Intestinal pseudoobstruction is decreased ability of the intestines to push food through. Generally it also includes dyspepsia, chronic constipation and, in the moments where appear abdominal colic, the clinical and radiological findings are often similar to true intestinal obstruction, but in the absence of a true mechanical obstruction. The disease can begin at any age and it can be a primary condition (idiopathic or inherited) or caused by another disease (secondary).   It can be chronic or acute.



There is some evidence of a genetic association. One form has been associated with DXYS154.  It can occur in conjunction with Kawasaki disease or Parkinson's disease. The term may be used synonymously with Enteric neuropathy if a neurological cause is suspected.



Attempts must be made to find the underlying cause of intestinal pseudoobstruction. Secondary intestinal pseudoobstruction may be caused by scleroderma (esophageal motility is also impaired), myxedema, amyloidosis, muscular dystrophy, multiple sclerosis, hypokalemia, chronic renal failure, diabetes mellitus, drugs (anticholinergics, opiates)  Primary (idiopathic) intestinal pseudoobstruction diagnosed based on motility studies, x-rays, and gastric emptying studies. It may be caused by problems with the smooth muscle of the intestines (hollow visceral myopathy), or may be caused by problems with the nerves that supply the gut.



Secondary pseudoobstruction is managed by treating the underlying condition.  There is no cure for primary pseudoobstruction. It is important that nutrition and hydration is maintained, and pain relief is given. Drugs that increase the propulsive force of the intestines have been tried, as have different types of surgery.


Prucalopride, Pyridostigmine, Metoclopramide, cisapride, and erythromycin may be used, but they have not been shown to have great efficacy. In such cases, treatment is aimed at managing the complications. Linaclotide is a new drug that has not yet received approval by Food and Drug Administration but in the future looks promising in the treatment of Chronic intestinal pseudo-obstruction , Gastroparesis and Inertia coli.  Intestinal stasis, which may lead to bacterial overgrowth and subsequently, diarrhea or malabsorption is treated with antibiotics.  Nutritional deficiencies can be treated with oral supplements, and, rarely, total parenteral nutrition.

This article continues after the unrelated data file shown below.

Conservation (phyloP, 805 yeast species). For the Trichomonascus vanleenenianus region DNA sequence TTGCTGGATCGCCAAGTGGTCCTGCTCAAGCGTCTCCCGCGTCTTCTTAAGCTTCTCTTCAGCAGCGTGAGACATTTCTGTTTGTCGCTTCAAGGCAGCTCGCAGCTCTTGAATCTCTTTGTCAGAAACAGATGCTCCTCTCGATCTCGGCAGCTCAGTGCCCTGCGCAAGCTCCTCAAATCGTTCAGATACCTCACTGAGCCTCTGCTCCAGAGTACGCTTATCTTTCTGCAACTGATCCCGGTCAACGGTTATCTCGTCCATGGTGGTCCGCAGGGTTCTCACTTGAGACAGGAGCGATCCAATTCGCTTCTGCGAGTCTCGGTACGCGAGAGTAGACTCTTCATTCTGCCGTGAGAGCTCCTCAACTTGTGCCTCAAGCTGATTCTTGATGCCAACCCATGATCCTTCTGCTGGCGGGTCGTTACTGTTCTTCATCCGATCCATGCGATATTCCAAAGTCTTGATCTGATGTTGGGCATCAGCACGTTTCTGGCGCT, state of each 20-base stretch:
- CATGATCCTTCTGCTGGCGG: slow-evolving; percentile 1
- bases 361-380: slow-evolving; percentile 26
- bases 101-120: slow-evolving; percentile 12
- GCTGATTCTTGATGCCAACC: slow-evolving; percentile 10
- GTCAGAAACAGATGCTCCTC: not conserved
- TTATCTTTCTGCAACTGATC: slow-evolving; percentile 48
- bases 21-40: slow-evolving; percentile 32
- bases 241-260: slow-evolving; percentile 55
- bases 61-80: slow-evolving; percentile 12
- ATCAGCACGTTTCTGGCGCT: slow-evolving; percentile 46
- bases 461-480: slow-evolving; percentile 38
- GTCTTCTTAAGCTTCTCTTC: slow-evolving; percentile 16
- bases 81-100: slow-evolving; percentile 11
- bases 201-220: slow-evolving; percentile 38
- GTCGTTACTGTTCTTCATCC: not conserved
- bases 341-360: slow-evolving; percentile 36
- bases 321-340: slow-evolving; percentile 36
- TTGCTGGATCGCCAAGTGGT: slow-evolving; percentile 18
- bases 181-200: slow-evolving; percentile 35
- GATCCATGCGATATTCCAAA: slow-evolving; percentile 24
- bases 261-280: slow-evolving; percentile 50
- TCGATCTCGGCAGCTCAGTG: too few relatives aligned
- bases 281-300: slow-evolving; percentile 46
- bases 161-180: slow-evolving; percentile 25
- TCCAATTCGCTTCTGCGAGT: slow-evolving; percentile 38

Intestinal decompression by colostomy or tube placement in a small stoma can also be used to reduce distension and pressure within the gut. The stoma may a gastrostomy, enterostomy or cecostomy, and may also be used to feed or flush the intestines.  Colostomy or ileostomy can bypass affected parts if they are distal to (come after) the stoma. For instance, if only the large colon that is affected, an ileostomy may be helpful.  Resection of affected parts may be needed if part of the gut dies (for instance toxic megacolon), or if there is a localised area of dysmotility.  Gastric and colonic pacemakers have been tried. These are strips placed along the colon which create an electric discharge intended to cause the muscle to contract in a controlled manner.  A potential solution, albeit radical, is a multi-organ transplant. The operation involved transplanting the pancreas, stomach, duodenum, small intestine, and liver, and was performed by Doctor Kareem Abu-Elmagd on Gretchen Miller, the subject of the Discovery Channel program Surgery Saved My Life.



Ogilvie syndrome: acute pseudoobstruction of the colon in severely ill debilitated patients. Hirschsprung's disease: enlargement of the colon due to lack of development of autonomic ganglia.
Intestinal neuronal dysplasia: A disease of motor neurons leading to the bowels.
Bowel obstruction: mechanical or functional obstruction of the bowel most commonly due to adhesions, hernias or neoplasms. Enteric neuropathy: alternative name sometimes used for diagnosis in UK


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